The biggest challenge in this industry (as in others) has been staffing, where Paul’s approach has been not to hesitate: in January he increased pay rates for carers well above the local averages, with double rates on Bank Holidays (“We are not shy in what we pay” – a basic of £12.25 ph with travel on top). They advertised through Facebook, the medium he has found most effective. 25 new people applied for jobs within a week, and he took on 15 of them. They do not use agency staff, but will offer both regular contracts and zero hours, which suit many care givers.

That meant increased charges, normally £32 per hour in weekdays and £34 at weekends. “It looks expensive but covers everything and gives great quality of care,” Paul said. In some cases, such as terminal illness, the cost is entirely paid by the Department of Work and Pensions; in most, the client pays direct. The charges compare favourable with residence in a typical private care home – a BUPA home in Cheshire will set you back £1,500 pw or more and you’ll still be sharing a dining room with dozens of other residents.

Covid was a massive challenge, but they had no Covid deaths among clients and a high vaccination rate among staff (unusually in this industry). The office closed for four months in 2020 and twice-daily management calls continued on Teams; the best result of this, said Paul, was an acceleration of technology away from paper. Now records of client visits are entered on smartphones which enable real time alerts (“Joan was not too well today”) to be followed up quickly; the next step is that the client’s family will be able to access this information too.

One obvious challenge is “Trying not to work all hours, but not always succeeding!”  – that brought nods of recognition from our members. Paul gives talks to community groups on subjects like “Dementia Support”, Staying Steady” (on your feet), “Staying Cool in a Heatwave,” – all good advice, and of course good marketing too. The payback for him is “Moments of truth with clients” who often lead very interesting lives – when Paul arrived to assist my late husband, a former police officer, he was greeted with, “Don’t I know you? Have I arrested you somewhere…?” and a knowing wink.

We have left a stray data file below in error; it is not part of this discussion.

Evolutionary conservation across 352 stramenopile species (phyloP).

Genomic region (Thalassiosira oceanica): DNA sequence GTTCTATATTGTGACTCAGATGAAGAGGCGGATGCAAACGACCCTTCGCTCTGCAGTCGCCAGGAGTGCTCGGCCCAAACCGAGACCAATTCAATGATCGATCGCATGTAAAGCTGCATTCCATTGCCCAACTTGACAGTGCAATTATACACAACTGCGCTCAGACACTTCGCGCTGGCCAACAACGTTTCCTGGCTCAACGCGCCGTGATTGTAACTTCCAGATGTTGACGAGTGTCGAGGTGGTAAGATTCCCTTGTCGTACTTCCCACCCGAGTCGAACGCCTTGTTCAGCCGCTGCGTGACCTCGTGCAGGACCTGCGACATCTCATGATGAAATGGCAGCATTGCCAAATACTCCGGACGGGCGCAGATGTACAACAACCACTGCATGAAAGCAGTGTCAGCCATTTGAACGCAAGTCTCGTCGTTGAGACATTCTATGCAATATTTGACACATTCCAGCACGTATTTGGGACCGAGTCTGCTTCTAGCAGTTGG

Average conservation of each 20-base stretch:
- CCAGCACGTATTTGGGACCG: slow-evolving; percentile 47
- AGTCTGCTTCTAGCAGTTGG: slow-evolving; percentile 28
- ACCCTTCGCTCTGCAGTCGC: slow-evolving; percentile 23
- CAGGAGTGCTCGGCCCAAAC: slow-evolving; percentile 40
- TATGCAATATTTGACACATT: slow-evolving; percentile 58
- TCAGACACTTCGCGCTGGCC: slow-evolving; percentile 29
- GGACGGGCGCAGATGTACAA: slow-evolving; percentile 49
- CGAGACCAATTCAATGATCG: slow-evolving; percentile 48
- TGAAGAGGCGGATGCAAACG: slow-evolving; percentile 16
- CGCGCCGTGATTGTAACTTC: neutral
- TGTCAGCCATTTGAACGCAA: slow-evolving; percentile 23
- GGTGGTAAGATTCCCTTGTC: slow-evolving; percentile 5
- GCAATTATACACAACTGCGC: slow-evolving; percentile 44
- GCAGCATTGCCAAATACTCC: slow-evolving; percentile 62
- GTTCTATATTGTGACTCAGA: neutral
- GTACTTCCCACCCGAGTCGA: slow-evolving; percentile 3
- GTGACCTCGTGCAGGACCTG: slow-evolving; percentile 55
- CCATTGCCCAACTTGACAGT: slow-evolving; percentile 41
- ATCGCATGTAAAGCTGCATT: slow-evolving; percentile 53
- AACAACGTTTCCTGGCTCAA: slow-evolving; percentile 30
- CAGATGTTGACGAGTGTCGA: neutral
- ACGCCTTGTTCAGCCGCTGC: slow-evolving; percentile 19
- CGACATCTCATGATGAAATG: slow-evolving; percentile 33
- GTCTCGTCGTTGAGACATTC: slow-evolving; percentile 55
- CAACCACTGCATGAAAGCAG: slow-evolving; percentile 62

One question was how to cope with impossible clients? We wondered who the questioner had in mind! Paul’s response is that they get the same care as the others, but in truth there is a limit to what HIHP can provide; this is a private business. The agency is under no obligation to attempt the impossible; that’s someone else’s responsibility. I asked about staff welfare, as these are often entry level workers, working alone (mostly) and with sick people, under pressure. Again that’s where the franchise system is helpful. A pension set-up is available; bright ideas are rewarded with points that can be turned into money. Other franchisees have holiday homes which (like Timpsons) can be accessed by staff and their families. Their charitable foundation makes grants, often as recommended by staff. And once an employee gets the ethos, they can earn bonuses by introducing friends and family to be taken on too.

The company has a Five-Year Plan in which the whole team will be involved – like Sir John Timpson, Paul believes in inverting the triangle, so that a wide range of observations and ideas can be considered. The future includes working closely with medical practitioners to provide more complex care at home. Technology is becoming available to do regular full ECG checks at home, or dialysis, which would relieve the burden on both out-patient and ambulance services. It’ll be especially helpful for someone in, say Tideswell, to get dialysis at home, instead of three times a week driving into Stockport. That would be a quiet revolution, and bring a high standard of care to our region, as well as relieving pressure on hospitals and GPs.

A fascinating insight into an important business in a growing industry, where professionalism and quality management go hand in hand.